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About the Veterans Transition Center

The VTC seeks to end Veteran homelessness in Monterey County, working towards "Functional Zero" - where no Veteran is forced to be homeless. Since 1996, this 501(c)(3) non-profit has operated on historic Fort Ord land to provide meals, clothing, and housing to Veterans who are homeless or have been incarcerated. We are one of very few programs in the Nation that welcomes Veterans and their families, as well as pets.


Each Veteran is paired with a dedicated VTC Case Manager who designs and supervises their recovery program while addressing medical, psychological, occupational, financial, educational, and social issues. We offer several housing programs, including emergency, transitional, and permanent supportive housing. Additional resources available to Veterans are essentials such as:

  • Food

  • Clothing

  • Furniture

  • Transportation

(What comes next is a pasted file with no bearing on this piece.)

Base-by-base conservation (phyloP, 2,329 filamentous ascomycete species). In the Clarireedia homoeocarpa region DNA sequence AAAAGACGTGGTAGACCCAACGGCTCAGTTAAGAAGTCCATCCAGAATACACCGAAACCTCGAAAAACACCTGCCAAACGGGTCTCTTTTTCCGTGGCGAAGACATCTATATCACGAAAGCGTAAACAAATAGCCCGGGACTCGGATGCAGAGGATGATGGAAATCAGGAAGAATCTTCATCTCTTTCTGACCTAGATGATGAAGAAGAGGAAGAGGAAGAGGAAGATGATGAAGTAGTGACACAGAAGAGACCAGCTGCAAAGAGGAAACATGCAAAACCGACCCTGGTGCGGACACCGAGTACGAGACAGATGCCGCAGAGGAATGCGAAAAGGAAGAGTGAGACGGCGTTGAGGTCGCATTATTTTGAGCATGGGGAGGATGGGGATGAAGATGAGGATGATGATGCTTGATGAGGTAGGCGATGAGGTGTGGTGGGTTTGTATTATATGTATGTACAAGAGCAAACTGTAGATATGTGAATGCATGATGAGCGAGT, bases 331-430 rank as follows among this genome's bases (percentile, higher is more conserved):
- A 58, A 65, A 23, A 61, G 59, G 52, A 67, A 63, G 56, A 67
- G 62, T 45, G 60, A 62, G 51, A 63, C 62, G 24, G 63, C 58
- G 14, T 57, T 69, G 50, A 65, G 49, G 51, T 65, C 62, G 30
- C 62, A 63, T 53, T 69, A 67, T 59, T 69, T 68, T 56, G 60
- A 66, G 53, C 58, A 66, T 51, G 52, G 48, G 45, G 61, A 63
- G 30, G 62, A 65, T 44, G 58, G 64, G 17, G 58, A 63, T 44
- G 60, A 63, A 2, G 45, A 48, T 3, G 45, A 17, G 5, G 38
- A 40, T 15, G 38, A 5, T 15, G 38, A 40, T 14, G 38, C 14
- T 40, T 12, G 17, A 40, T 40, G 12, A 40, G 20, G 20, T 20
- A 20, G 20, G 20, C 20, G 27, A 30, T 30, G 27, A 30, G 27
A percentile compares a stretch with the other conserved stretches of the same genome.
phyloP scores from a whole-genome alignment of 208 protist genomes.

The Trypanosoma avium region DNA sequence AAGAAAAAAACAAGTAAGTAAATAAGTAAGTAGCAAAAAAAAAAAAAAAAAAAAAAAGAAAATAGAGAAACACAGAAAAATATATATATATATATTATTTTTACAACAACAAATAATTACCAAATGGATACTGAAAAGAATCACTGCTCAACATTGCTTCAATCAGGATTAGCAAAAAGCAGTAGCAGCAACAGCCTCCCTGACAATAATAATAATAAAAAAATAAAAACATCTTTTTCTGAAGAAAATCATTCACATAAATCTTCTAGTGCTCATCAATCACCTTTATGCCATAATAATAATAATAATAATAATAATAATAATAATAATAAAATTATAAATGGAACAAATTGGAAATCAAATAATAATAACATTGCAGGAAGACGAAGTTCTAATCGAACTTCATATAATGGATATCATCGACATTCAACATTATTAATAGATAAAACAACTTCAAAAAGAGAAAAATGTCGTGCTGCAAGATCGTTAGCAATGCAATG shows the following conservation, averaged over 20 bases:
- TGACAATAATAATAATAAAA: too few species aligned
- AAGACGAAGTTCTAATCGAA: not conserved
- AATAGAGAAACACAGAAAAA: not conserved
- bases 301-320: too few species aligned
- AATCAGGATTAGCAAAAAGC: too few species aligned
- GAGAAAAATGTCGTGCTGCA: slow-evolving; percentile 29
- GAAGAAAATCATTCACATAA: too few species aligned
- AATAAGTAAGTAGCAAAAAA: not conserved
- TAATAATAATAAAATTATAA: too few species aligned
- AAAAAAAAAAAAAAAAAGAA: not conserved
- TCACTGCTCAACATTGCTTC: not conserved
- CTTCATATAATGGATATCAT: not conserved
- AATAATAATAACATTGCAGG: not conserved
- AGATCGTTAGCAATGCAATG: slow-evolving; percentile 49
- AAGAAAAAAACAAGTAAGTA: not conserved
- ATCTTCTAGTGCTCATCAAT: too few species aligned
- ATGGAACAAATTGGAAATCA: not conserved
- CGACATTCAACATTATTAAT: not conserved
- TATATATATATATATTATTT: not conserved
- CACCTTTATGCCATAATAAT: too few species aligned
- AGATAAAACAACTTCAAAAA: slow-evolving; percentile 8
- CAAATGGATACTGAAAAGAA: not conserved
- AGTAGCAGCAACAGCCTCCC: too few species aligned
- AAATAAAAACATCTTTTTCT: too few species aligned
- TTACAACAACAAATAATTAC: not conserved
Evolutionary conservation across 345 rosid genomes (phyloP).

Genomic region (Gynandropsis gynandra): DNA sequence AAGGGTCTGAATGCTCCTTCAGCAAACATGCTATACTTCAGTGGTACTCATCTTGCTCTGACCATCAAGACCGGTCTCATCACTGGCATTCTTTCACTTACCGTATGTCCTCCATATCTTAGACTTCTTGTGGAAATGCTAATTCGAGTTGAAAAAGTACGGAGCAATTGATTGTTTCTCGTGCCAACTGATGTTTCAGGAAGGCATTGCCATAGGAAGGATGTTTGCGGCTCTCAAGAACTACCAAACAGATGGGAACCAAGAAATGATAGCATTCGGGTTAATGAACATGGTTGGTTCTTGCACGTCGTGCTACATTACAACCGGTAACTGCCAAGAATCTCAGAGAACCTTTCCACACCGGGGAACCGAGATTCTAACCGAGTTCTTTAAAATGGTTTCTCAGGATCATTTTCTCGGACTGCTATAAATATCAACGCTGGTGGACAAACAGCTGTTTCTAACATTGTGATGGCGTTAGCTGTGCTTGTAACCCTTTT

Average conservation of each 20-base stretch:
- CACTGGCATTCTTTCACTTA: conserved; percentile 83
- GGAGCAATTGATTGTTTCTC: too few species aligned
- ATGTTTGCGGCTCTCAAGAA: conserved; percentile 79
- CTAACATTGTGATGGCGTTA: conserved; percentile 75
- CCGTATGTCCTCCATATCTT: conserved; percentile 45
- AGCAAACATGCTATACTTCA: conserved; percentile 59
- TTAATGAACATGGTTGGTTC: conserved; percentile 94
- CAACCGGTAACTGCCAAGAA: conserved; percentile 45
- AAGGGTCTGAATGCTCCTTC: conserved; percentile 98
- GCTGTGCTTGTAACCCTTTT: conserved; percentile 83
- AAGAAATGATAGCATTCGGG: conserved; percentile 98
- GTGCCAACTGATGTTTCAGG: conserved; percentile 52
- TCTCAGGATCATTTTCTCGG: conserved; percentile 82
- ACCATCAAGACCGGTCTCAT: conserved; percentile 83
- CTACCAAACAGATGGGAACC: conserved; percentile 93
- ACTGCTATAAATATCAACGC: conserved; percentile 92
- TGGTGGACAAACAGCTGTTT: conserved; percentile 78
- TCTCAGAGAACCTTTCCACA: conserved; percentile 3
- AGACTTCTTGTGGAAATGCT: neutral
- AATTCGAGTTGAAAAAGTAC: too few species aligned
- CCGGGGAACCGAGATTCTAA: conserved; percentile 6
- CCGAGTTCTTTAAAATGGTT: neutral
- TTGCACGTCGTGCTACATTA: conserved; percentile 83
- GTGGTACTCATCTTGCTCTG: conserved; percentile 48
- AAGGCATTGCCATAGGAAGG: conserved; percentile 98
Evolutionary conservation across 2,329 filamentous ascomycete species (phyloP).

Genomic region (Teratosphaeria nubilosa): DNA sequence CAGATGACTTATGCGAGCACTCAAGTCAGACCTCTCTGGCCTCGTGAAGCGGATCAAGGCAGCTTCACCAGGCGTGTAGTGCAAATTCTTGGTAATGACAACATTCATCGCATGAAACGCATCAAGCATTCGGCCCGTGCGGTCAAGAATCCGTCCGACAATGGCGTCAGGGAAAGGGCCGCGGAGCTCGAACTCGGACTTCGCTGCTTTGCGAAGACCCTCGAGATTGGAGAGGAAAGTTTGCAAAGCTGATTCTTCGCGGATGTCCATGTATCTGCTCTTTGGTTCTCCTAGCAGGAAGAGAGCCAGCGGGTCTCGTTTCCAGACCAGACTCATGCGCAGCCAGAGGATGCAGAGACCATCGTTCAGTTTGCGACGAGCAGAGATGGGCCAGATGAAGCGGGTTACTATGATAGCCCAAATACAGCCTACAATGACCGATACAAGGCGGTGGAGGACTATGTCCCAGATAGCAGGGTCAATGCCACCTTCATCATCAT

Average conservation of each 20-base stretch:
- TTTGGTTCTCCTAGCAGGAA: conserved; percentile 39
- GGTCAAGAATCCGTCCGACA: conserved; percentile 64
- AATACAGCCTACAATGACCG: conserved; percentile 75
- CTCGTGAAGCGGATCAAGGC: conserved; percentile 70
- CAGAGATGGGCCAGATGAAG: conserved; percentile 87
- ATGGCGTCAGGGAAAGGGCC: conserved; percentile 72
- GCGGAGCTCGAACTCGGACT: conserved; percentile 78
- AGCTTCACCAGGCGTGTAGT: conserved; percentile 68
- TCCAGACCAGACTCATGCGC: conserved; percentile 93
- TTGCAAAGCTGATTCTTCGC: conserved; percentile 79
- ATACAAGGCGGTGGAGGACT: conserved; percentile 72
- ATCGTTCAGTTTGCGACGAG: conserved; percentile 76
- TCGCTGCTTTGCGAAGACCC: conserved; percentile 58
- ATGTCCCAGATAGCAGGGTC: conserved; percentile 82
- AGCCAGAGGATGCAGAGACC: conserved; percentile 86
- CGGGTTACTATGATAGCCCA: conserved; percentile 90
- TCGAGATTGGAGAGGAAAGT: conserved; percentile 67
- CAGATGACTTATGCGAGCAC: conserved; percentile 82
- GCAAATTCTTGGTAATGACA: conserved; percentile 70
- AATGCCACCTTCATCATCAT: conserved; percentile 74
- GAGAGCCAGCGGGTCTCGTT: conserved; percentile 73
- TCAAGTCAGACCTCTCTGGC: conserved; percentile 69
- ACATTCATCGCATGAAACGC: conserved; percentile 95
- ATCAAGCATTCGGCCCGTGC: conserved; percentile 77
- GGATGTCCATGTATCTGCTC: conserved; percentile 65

• Benefits assistance

  • Mental health counseling

  • Substance abuse recovery

  • Employment resources

  • Community enrichment

VTC has been instrumental in creating the nation's first dedicated prison yard for Veterans at California Training Facility (CTF) Soledad, marking an historic moment in the pursuit of rehabilitation and reintegration for our incarcerated Veterans. We bring in enrichment programs into the Veterans Hub, including Narration Therapy, DeCruit, Wiley's Wish, Anger Management, Domestic Violence Prevention, Crochet Comer, Road to Freedom, Milliati Islami, Narcotics Anonymous, and Breathwork. By creating a dedicated space within the prison system, we envision a future where Veterans can access resources, positive programming, guidance, and camaraderie. To date, we have helped over 160 formerly incarcerated Veterans with their transition back into society, and into our Transformative Re-entry program, also known as LTORR. Compared with California's recidivism rate of 42% - where a person released from prison commits another crime - our program participants have a 0% recidivism rate

On average, Veterans stay with VTC for seven months while they pursue self-sufficiency; a successful transition entails a Veteran securing reliable housing and sufficient income to support their needs. We receive federal and state funding to support these efforts, but we rely on donations from the public to ensure all VTC's residents needs are met through our wraparound services.

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